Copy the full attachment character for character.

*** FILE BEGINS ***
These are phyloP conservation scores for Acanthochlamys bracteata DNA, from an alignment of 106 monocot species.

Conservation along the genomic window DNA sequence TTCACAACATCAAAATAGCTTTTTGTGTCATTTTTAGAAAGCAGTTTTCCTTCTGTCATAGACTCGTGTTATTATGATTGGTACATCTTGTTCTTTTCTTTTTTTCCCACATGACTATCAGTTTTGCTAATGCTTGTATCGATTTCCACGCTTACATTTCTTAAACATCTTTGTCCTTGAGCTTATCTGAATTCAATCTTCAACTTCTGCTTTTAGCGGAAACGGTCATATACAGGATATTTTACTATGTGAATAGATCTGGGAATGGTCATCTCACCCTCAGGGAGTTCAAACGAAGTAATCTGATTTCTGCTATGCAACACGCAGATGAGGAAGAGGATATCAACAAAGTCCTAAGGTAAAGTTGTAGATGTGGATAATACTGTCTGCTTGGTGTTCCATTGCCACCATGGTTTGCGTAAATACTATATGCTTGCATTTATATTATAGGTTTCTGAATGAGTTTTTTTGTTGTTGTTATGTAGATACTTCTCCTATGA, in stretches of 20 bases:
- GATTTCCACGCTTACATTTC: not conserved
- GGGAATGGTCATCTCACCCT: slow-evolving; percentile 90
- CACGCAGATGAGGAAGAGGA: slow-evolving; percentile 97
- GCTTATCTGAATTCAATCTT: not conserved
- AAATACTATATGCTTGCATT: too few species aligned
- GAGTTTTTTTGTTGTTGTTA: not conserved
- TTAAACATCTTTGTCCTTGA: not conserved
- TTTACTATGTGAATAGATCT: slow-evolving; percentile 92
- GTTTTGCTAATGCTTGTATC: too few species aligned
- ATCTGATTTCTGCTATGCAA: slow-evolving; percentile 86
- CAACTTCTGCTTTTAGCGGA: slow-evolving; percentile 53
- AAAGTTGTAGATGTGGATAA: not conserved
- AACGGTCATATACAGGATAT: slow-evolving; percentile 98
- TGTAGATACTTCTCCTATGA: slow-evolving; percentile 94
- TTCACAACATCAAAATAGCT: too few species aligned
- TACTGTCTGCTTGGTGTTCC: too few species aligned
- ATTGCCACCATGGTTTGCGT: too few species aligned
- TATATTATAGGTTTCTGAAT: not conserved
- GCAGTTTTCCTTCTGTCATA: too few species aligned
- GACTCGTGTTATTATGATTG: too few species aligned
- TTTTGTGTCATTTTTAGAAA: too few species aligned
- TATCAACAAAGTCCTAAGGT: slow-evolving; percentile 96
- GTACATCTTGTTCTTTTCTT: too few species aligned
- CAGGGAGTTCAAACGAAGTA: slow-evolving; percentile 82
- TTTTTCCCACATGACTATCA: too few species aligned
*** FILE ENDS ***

These are phyloP conservation scores for Acanthochlamys bracteata DNA, from an alignment of 106 monocot species.

Conservation along the genomic window DNA sequence TTCACAACATCAAAATAGCTTTTTGTGTCATTTTTAGAAAGCAGTTTTCCTTCTGTCATAGACTCGTGTTATTATGATTGGTACATCTTGTTCTTTTCTTTTTTTCCCACATGACTATCAGTTTTGCTAATGCTTGTATCGATTTCCACGCTTACATTTCTTAAACATCTTTGTCCTTGAGCTTATCTGAATTCAATCTTCAACTTCTGCTTTTAGCGGAAACGGTCATATACAGGATATTTTACTATGTGAATAGATCTGGGAATGGTCATCTCACCCTCAGGGAGTTCAAACGAAGTAATCTGATTTCTGCTATGCAACACGCAGATGAGGAAGAGGATATCAACAAAGTCCTAAGGTAAAGTTGTAGATGTGGATAATACTGTCTGCTTGGTGTTCCATTGCCACCATGGTTTGCGTAAATACTATATGCTTGCATTTATATTATAGGTTTCTGAATGAGTTTTTTTGTTGTTGTTATGTAGATACTTCTCCTATGA, in stretches of 20 bases:
- GATTTCCACGCTTACATTTC: not conserved
- GGGAATGGTCATCTCACCCT: slow-evolving; percentile 90
- CACGCAGATGAGGAAGAGGA: slow-evolving; percentile 97
- GCTTATCTGAATTCAATCTT: not conserved
- AAATACTATATGCTTGCATT: too few species aligned
- GAGTTTTTTTGTTGTTGTTA: not conserved
- TTAAACATCTTTGTCCTTGA: not conserved
- TTTACTATGTGAATAGATCT: slow-evolving; percentile 92
- GTTTTGCTAATGCTTGTATC: too few species aligned
- ATCTGATTTCTGCTATGCAA: slow-evolving; percentile 86
- CAACTTCTGCTTTTAGCGGA: slow-evolving; percentile 53
- AAAGTTGTAGATGTGGATAA: not conserved
- AACGGTCATATACAGGATAT: slow-evolving; percentile 98
- TGTAGATACTTCTCCTATGA: slow-evolving; percentile 94
- TTCACAACATCAAAATAGCT: too few species aligned
- TACTGTCTGCTTGGTGTTCC: too few species aligned
- ATTGCCACCATGGTTTGCGT: too few species aligned
- TATATTATAGGTTTCTGAAT: not conserved
- GCAGTTTTCCTTCTGTCATA: too few species aligned
- GACTCGTGTTATTATGATTG: too few species aligned
- TTTTGTGTCATTTTTAGAAA: too few species aligned
- TATCAACAAAGTCCTAAGGT: slow-evolving; percentile 96
- GTACATCTTGTTCTTTTCTT: too few species aligned
- CAGGGAGTTCAAACGAAGTA: slow-evolving; percentile 82
- TTTTTCCCACATGACTATCA: too few species aligned